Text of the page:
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Château de Brézé has a long and storied history, first being mentioned in texts in 1068, lauded by King René of Anjou in the 15th century and served at all the royal courts. In 1957, when the AOC of Saumur Champigny was established, the owner of Château de Brézé refused to be part of the appellation, saying that his estate's vineyards were the best and deserved an appellation all their own. And he was probably right. Unfortunately, the wines from those exceptional vineyards were terrible. Lucky for us, the winery sold in 2009 to Le Comte de Colbert, who recruited Arnaud Lambert from nearby Domaine de Saint Just to make the wine. He changed the vineyards over to organic farming and began producing truly stellar wines worthy of their source. The 2012 Château de Brézé Clos David is all estate-grown Chenin Blanc raised in stainless steel to preserve freshness. It has the slightly-oxidized note of a great White Burgundy and a lovely richness that allows it to pair with a variety of foods.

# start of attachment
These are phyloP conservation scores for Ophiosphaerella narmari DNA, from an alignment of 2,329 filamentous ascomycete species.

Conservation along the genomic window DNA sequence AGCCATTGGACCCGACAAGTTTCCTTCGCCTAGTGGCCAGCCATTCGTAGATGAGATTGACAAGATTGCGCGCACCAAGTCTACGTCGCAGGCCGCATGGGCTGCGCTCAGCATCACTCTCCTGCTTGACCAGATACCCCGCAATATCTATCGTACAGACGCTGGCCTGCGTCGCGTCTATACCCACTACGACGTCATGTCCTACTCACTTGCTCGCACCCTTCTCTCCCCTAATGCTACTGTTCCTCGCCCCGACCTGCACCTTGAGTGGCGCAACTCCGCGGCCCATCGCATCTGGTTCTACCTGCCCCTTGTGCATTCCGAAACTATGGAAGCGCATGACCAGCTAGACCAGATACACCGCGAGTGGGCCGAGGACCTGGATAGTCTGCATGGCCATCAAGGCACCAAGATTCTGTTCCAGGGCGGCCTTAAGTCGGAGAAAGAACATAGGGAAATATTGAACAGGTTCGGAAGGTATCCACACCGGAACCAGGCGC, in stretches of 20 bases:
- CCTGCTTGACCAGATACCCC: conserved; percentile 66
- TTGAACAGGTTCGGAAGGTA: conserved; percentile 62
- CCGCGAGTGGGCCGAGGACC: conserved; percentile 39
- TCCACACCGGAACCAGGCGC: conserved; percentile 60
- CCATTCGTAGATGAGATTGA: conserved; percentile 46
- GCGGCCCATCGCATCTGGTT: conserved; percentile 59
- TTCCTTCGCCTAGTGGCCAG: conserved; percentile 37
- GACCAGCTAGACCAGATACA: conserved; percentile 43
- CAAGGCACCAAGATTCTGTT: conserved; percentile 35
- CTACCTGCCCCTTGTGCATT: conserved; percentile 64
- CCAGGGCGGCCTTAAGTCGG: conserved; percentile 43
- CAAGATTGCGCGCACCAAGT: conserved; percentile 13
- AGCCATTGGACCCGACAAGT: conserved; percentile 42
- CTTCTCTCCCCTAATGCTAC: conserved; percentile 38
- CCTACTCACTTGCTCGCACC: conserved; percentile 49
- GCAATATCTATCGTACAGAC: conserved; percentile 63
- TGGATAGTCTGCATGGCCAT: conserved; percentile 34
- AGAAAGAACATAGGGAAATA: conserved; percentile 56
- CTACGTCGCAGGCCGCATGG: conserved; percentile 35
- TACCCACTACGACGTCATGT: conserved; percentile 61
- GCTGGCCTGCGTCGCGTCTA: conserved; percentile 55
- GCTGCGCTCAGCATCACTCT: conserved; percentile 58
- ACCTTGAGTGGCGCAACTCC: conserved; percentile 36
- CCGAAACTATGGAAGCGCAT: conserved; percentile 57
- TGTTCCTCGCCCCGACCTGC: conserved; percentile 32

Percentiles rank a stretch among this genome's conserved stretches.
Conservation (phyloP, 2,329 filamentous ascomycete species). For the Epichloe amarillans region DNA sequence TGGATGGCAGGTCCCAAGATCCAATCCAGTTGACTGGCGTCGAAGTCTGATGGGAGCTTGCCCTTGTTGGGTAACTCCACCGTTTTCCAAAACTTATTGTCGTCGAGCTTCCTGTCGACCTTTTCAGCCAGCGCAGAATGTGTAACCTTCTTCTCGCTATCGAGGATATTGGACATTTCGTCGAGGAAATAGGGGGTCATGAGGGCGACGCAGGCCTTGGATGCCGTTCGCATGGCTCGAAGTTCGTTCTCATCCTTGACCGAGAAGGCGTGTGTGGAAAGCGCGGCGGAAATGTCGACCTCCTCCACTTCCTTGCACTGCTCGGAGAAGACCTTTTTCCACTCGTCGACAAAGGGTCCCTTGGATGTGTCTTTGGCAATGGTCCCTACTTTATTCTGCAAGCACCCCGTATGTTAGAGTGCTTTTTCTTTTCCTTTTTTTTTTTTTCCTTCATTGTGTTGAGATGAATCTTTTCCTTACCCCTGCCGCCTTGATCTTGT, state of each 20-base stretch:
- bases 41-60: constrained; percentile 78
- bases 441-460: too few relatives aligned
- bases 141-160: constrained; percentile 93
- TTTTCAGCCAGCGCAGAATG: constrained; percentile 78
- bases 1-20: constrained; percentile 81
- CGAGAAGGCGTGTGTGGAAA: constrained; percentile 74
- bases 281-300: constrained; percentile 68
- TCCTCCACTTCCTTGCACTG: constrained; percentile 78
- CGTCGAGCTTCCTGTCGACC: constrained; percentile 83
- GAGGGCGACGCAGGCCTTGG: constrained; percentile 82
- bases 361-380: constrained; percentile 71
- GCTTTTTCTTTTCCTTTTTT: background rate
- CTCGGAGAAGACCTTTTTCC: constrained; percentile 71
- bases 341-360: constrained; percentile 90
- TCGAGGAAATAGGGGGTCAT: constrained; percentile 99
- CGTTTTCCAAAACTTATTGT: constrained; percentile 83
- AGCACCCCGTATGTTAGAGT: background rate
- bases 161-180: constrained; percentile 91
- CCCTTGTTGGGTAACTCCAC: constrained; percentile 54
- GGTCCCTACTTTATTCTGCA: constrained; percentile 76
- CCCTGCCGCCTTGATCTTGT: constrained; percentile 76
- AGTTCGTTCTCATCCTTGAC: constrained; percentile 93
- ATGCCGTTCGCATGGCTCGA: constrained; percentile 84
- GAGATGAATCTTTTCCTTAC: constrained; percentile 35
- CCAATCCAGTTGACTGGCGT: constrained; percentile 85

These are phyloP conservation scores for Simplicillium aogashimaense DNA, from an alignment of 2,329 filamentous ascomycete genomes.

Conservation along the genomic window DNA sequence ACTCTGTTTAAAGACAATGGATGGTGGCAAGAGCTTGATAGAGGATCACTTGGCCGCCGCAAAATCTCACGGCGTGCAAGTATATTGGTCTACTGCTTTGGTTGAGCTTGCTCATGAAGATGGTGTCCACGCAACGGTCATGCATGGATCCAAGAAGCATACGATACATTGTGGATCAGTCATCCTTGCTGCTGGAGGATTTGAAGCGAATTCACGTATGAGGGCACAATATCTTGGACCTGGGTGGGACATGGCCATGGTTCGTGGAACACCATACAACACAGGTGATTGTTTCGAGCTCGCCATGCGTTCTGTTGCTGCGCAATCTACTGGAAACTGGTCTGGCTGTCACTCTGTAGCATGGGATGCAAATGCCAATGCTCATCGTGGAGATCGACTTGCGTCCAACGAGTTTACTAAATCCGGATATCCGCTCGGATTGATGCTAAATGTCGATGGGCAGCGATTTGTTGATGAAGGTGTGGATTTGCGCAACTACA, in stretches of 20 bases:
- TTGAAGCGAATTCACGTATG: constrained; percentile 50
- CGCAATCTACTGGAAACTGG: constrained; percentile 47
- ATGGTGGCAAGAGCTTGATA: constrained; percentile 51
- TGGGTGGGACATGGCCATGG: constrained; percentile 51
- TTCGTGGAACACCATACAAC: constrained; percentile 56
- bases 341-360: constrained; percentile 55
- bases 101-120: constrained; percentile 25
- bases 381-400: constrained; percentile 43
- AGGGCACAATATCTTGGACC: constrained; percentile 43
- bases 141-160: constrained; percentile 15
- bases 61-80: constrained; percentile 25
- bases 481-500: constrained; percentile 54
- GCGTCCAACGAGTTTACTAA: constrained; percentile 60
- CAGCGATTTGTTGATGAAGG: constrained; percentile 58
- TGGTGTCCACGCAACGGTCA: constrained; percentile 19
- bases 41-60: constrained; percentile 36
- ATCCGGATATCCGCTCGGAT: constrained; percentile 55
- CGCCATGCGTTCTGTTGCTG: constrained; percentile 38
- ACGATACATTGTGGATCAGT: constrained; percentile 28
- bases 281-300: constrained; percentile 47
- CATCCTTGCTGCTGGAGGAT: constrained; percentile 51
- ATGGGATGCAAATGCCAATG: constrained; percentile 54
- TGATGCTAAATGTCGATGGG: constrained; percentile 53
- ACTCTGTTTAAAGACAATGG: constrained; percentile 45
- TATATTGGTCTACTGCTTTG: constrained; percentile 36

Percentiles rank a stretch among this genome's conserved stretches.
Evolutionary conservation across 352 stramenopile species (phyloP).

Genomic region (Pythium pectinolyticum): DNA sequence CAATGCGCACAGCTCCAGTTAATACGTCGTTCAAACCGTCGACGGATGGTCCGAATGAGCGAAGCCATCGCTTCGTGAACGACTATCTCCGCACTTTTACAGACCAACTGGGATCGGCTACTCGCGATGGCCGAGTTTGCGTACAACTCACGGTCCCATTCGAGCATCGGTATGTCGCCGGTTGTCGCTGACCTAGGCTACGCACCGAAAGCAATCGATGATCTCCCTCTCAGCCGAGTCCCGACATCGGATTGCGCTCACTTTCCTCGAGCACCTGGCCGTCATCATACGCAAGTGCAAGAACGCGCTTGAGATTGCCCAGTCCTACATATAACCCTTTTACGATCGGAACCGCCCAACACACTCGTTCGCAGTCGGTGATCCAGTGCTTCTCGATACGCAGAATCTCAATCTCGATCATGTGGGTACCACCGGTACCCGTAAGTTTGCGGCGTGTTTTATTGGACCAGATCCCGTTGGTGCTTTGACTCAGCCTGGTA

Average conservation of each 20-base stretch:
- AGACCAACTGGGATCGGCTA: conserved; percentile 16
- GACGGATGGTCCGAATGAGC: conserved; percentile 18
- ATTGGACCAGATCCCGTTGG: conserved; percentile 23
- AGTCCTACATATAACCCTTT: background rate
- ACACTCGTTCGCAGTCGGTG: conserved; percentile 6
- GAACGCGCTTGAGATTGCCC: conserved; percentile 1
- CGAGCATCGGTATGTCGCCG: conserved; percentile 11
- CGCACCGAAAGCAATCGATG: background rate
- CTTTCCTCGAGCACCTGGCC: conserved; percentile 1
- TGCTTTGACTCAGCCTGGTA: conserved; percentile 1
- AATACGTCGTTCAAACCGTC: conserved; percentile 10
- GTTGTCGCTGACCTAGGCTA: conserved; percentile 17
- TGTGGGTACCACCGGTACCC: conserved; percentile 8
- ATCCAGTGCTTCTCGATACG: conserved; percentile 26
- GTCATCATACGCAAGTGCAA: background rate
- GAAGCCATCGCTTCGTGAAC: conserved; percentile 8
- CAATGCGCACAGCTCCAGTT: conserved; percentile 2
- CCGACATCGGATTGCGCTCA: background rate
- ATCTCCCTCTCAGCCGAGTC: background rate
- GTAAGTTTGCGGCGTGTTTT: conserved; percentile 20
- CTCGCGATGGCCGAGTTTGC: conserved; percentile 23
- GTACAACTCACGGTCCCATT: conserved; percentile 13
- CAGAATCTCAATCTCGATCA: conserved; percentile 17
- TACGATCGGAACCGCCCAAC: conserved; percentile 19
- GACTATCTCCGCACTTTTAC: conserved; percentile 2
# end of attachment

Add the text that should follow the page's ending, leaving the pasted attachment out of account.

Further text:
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Entries in Tenuta di Sesta (1)


Wine Wednesday: 2005 Tenuta di Sesta Brunello di Montalcino

After the brouhaha over controversial 2004 Brunello di Montalcino (producers were allegedly slipping in some unauthorized varietals to give the wines a boost), a little uneven ripening in the vineyards is a pleasant respite. If nothing else, it's much easier to negotiate. The 2005 vintage was good in Tuscany, if not cooler than usual, with some rain during the summer. This led a number of producers to drop fruit and to be incredibly selective during harvest. In some cases, this meant putting all the best fruit into the a regular Brunello and forgoing a Riserva for the vintage. But in the warmer parts of Tuscany, and the most exposed sites, the wines that resulted are excellent and ageworthy.

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